In the United States, 8 out of every 10 people will experience lower back pain at some point in their lives. It’s a common problem, so common in fact that a mountain of treatments have been developed to help alleviate the pain. Here, we share a comprehensive look at noninvasive treatment options for low back pain.
What is lower back pain and how can it be treated?
Lower back pain is a combination of a dull, aching, sharp, and stabbing sensation. The pain ranges between mild and severe, and may even cause a tingling or burning feeling. Sometimes, there is also a pain in the legs.
Overall, lower back pain imposes a stiffness that makes standing difficult. While there are different types of back pain (see Table 1), the exact treatment solution is difficult to pinpoint because there are many causes. A common cause is a strain or a tear in the muscle or ligaments that support the back. Lower back pain can also be an indicator of a serious condition, so it is important to talk with a health care professional to rule out cancer or infections of the spine or kidneys.
Table 1. Lower Back Pain Classifications
|Acute low back pain||4 weeks or less|
|Subacute low back pain||Between 4 and 12 weeks|
|Chronic low back pain||12 weeks or longer|
The common types of lower back pain can be treated noninvasively with pharmacological or nonpharmacological approaches. Pharmacological approaches apply specialized medications to reduce pain and swelling in the region as well as relax the muscles. These drugs can be taken by mouth, but can also be absorbed by the body through a shot or an IV tube. There are many over-the-counter options. Nonpharmacological approaches avoid medicine for treatments utilizing heat, exercise, or massage.
What are some treatment options for acute and subacute lower back pain?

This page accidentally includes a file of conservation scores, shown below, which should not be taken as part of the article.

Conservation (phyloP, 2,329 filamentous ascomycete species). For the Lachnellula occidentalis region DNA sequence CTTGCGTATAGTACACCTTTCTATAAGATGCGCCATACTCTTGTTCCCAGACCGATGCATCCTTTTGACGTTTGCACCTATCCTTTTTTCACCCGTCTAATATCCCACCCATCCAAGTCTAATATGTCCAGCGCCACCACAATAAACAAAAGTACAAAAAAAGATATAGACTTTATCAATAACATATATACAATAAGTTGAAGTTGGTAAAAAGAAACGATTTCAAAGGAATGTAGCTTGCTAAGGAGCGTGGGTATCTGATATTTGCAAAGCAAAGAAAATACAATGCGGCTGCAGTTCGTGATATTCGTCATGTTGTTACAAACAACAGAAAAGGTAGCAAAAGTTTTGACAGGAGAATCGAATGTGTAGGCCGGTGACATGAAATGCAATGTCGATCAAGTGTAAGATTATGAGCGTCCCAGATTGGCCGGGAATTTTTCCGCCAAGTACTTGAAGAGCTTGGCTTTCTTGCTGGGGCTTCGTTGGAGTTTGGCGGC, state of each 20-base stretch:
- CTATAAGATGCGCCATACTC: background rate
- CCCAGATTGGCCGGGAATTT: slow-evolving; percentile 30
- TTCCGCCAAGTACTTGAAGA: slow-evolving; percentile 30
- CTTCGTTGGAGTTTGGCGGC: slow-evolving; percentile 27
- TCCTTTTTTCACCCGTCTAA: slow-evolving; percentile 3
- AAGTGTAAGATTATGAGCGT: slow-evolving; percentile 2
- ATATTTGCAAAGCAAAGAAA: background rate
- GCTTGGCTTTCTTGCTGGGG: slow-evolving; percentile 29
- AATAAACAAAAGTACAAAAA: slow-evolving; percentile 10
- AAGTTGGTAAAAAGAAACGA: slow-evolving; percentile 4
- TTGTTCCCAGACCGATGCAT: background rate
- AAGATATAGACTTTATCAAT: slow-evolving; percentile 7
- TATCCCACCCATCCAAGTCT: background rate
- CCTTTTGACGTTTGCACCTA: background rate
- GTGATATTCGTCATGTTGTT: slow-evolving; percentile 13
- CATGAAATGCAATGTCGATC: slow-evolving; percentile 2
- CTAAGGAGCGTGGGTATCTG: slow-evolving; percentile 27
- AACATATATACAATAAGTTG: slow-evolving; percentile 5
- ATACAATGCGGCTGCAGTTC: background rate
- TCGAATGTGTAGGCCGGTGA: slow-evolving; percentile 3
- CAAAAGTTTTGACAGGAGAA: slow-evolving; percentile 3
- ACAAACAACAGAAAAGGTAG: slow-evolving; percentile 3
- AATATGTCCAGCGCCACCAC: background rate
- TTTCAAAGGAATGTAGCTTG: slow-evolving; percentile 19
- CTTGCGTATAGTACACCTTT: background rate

For approaches without medicine, heat and massage are the most effective forms of treatment for shorter term lower back pain. Heat is usually applied using a hot pack, which helps reduce pain and speed up a return to daily activities. Massage, on the other hand, is often performed by a trained therapist who rubs the back using various movements and strokes to provide similar effects.
Pharmaceutical options include nonsteroidal anti-inflammatory drugs (e.g., ibuprofen and naproxen), muscle relaxants, and pain relievers (e.g., acetaminophen). Acetaminophen, though a pain reliever, does not seem to have an effect on lower back pain.
Although there are many treatment options, a visit to the doctor should help narrow down some viable options. Some medicine, for example, come with side effects or other contraindications that can negatively affect a person’s long-term health. Depending on the severity of the lower back pain, often nonpharmaceutical approaches are enough to decrease pain and allow for a return to daily physical activity.
One approach, traditional Thai massage therapy, has been in practice for hundreds of years in Thailand. This form of massage therapy combines breathing techniques, stretches, and massage to help relax and provide relief for a participant.
“Noninvasive Treatments for Low Back Pain.” John M. Eisenberg Center for Clinical Decisions and Communications Science. (2016). https://www.ncbi.nlm.nih.gov/books/NBK396563/.